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  1. #1
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    Default Portable Multi-Gas Detectors

    Any VFD or Career departments out there. We are looking at getting 1 or 2 portable multi-gas detectors with at least CO, O2, and combustible gas in them. Was wondering if there is 1 brand out there that more departments are using, or are better than others. Being volunteer, like everyone else, funds are limited.


  2. #2
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    Quote Originally Posted by davidsla View Post
    Any VFD or Career departments out there. We are looking at getting 1 or 2 portable multi-gas detectors with at least CO, O2, and combustible gas in them. Was wondering if there is 1 brand out there that more departments are using, or are better than others. Being volunteer, like everyone else, funds are limited.
    Most detectors come standard with

    CO - Carbon Monoxide - Most Commonly encountered toxic gas

    H2S - Hydrogen Sulfide - Sewer Gas - A regular occurance if you have sewers or sewer problems

    O - Oxygen - If you monitor for combustible gasses and you should - you have to monitor for oxygen

    LEL - Combustible Gas

    Occassionally you'll see the H2S sensor exchanged with another type of sensor that is more common in your response area, but it is a good one to monitor for, due to its relatively low PEL, and is frequently occurring in places with microbial action in water.

    I've used RAE systems, Drager, and several other. The RAE systems stuff seems to work best for fire service applications. They respond to frequent on/off's well, and don't require tons of calibration. The Dragers are great if you are doing a ton of monitoring, but we had a lot of trouble with the combustible gas sensors wearing out quickly.

    You can get a cheap single gas sensor that requires not maintenance, just replace it every two years for less than 175. Good Luck

  3. #3
    FIGJAM lutan1's Avatar
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    You can't go past BW Technologies for price and ease of use....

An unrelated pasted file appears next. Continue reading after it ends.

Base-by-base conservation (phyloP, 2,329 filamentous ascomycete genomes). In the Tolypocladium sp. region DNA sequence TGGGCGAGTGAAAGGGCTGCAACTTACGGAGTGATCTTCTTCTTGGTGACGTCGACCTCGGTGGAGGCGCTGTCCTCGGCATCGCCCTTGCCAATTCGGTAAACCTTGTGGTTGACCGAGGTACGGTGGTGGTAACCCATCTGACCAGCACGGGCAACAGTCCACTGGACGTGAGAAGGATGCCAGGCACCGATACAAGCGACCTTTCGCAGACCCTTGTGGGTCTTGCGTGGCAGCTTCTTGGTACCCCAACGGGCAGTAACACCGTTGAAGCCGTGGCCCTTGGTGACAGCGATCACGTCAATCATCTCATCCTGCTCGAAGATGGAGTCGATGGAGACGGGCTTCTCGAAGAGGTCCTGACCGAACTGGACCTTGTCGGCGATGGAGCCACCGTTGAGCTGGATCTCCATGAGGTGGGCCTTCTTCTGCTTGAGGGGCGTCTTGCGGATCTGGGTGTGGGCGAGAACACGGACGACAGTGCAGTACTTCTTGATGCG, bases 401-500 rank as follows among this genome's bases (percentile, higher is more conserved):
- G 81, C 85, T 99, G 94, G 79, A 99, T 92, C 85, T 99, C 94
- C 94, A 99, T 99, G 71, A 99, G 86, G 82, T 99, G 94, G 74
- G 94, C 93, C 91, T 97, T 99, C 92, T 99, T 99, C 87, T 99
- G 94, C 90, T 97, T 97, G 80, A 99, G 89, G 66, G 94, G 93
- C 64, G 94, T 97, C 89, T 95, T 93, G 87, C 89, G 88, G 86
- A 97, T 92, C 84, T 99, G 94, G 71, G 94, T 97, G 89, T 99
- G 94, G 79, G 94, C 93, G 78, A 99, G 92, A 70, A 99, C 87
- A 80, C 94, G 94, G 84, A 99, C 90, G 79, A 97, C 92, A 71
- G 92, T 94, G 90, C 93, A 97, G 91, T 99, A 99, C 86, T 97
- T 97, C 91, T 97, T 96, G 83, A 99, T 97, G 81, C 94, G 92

Luke

  4. #4
    Forum Member SFD1012's Avatar
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    Our department uses the crowcon tetra. It is a four gas meter with interchangable modules. Very portable came with it's own bottle of gas to perform in house calibration.

  5. #5
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    We have an MSA Orion on our vollie department that I like. My career department's Haz-Mat team uses a combination of Industrial Scientific and RAE. Any of the three seem to be good set-ups.

    I hate to make an assumption, but have you also looked into the other costs of these meters? Sensors have to be changed out periodically and calibration gas and fittings are going to cost you some money along the way.

    At the same time, do you have the guys who know what they're doing with meters?

  6. #6
    Forum Member mdcook's Avatar
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    Post Multi gas meters

    The department I am on uses a MSA Solaris. It works good for a small handheld unit, but it does have its limitations. With out the extra battery operated wand pump attachment, it is just a passive monitor that can take upwards of a minute to stabilize the reading and you are limited as to where you can place it based on your own reach. The wand would add reach, up or down, if attached to a broom handle or some thing like that.
    The county haz mat team I am on uses MultiRAE 5P. This has the standard 4 sensors (CO, O2, LEL, H2S) along with a Photo Ionization Detector (PID) for measuring the level, in parts per million, of Volitle Organic Compounds (VOC). These work very well with their built in pump and are easy to use in a level A suit. The also have around 40 correction factors loaded into it so you can set the units for the actual chemical you are measuring and it will do the correction factor math for you.
    Both units need a monthly calibration, but it is a simple procedure.
    "Your spill is our thrill."

  7. #7
    Forum Member kprsn1's Avatar
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    Anyone using the MSA Altair?
    SFPD Member MABAS Division 47
    Told my wife I'm at work. Told my boss I'm sick. I'm really at the fire station.
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